Former exchange student returns for reunion
If a long-distance prize had been given at the 25-year reunion of Peabody-Burns’s class of 1992, it would have gone to Joerg Forchel.
Forchel came from Krefeld, Germany, where he is now an investment banker, to attend the reunion.
Forchel was one of three exchange students that year. The others came from Hong Kong and the Philippines.
Some things about Peabody are different now while other things remain the same, Forchel said.
“The first thing I’m missing is the old high school building,” he said.
The town itself, though, especially the flag-decked downtown, looks “pretty much the same,” he said.
As for life in Kansas, many other things have changed since he spent a year here.
“Television was three channels and an antenna,” he said. “Now it’s different. Back then I used to write letters home to my family. Today email and Facebook make things a lot quicker.”
Forchel said he wanted to attend this year’s July 4 reunion to catch up with classmates.
“I just wanted to see old friends and see what has happened to them,” he said.
Peabody’s 1992 July 4 celebration and Peabody, Forchel said.
“On that evening, I got to say goodbye to everyone because everybody was at the fireworks,” he said.
Before he came to Peabody as an exchange student, none of his friends back home in Germany knew where Kansas was, he said. It’s not a state that gets enough international publicity for the name to be recognized.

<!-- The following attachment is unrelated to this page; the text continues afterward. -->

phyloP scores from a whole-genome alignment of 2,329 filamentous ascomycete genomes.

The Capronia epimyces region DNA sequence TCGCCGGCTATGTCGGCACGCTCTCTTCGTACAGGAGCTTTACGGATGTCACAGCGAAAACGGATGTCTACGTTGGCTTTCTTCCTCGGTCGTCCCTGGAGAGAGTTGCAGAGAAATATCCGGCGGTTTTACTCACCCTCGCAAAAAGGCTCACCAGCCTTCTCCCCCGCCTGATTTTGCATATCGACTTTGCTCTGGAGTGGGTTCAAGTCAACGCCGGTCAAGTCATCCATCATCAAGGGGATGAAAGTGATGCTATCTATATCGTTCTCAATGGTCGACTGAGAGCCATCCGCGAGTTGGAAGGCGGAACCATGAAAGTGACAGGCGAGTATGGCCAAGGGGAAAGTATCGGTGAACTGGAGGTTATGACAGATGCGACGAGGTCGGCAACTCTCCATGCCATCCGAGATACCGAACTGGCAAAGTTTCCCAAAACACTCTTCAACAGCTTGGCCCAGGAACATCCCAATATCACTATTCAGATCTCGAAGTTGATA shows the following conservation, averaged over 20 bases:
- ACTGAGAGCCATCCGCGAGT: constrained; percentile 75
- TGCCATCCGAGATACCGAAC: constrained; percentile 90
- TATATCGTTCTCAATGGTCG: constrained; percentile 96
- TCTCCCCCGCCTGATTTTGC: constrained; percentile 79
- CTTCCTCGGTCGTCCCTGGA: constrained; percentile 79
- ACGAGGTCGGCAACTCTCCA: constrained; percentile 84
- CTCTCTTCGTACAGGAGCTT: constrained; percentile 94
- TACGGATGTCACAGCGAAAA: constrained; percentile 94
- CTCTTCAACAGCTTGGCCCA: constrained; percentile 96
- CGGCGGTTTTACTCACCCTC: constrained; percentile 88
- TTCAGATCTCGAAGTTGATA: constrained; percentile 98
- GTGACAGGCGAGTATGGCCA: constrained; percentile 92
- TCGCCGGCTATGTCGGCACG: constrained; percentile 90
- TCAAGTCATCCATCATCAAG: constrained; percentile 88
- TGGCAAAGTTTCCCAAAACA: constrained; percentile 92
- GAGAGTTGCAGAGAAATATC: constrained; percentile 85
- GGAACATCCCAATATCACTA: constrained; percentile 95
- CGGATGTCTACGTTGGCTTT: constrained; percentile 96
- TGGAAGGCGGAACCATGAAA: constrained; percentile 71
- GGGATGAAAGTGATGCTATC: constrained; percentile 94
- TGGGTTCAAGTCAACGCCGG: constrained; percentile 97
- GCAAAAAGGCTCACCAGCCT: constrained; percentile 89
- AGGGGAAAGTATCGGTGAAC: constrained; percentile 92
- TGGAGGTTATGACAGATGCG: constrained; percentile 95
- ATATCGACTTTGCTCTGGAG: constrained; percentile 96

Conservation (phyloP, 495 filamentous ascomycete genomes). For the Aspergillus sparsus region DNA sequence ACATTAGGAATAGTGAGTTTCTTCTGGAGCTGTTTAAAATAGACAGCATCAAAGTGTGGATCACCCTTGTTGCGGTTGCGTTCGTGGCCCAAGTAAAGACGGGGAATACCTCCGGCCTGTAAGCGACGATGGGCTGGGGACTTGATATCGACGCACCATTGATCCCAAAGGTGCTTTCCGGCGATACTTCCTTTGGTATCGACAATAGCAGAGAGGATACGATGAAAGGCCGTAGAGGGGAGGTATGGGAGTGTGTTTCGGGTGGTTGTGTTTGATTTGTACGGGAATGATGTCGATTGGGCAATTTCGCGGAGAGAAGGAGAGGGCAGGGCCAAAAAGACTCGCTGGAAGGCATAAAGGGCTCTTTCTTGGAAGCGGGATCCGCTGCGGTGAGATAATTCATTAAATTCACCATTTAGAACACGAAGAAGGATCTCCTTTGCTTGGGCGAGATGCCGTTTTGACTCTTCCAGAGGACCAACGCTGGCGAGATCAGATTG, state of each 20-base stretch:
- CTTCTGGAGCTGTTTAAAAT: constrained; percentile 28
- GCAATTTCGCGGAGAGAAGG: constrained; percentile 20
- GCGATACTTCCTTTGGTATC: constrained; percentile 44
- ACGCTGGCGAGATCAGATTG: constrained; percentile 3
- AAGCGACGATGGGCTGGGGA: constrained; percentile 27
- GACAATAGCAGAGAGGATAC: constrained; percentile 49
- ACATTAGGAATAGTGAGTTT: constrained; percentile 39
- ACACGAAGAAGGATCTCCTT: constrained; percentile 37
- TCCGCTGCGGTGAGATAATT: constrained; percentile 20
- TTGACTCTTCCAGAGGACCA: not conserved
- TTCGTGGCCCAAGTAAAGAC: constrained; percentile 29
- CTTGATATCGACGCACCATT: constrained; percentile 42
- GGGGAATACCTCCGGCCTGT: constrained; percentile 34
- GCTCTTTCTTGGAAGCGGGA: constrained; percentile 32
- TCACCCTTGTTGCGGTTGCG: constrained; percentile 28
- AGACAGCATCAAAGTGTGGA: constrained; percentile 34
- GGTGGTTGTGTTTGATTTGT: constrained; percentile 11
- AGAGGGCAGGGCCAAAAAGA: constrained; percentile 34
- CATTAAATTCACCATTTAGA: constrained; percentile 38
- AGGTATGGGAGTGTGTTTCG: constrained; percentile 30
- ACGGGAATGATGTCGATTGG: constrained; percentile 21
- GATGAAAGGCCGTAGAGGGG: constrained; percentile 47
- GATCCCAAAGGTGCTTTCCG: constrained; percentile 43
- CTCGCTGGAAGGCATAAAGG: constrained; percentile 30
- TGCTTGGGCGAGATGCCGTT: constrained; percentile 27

Attending a small high school gave him opportunities he would have missed in a larger school.
“Being in a small school gave me the chance to do everything,” Forchel said.
When he entered the exchange program, he got to select the country where he wanted to attend school. He did not get to choose what part of the country.
“I wanted to see what America was like,” Forchel said.
His younger brothers also became exchange students.
After Forchel graduated at Peabody, he returned to Germany for two more years of high school.
Forchel’s year in Peabody as an exchange student and his American high school diploma later helped his career because employers were interested in the diversity of his background, Forchel said.
While spending two weeks in the U.S., he and his wife, Nina Jungmann, also will visit his host parents, Ben and Sue Richenburg, who now live in Muscotah, and spend time at Key Largo, Florida.
Forchel and Jungmann have visited the U.S. six times, and the Richenburgs have visited them several times in Germany.
His last high school reunion at Peabody was five years ago.
“This time is a special time,” Forchel said.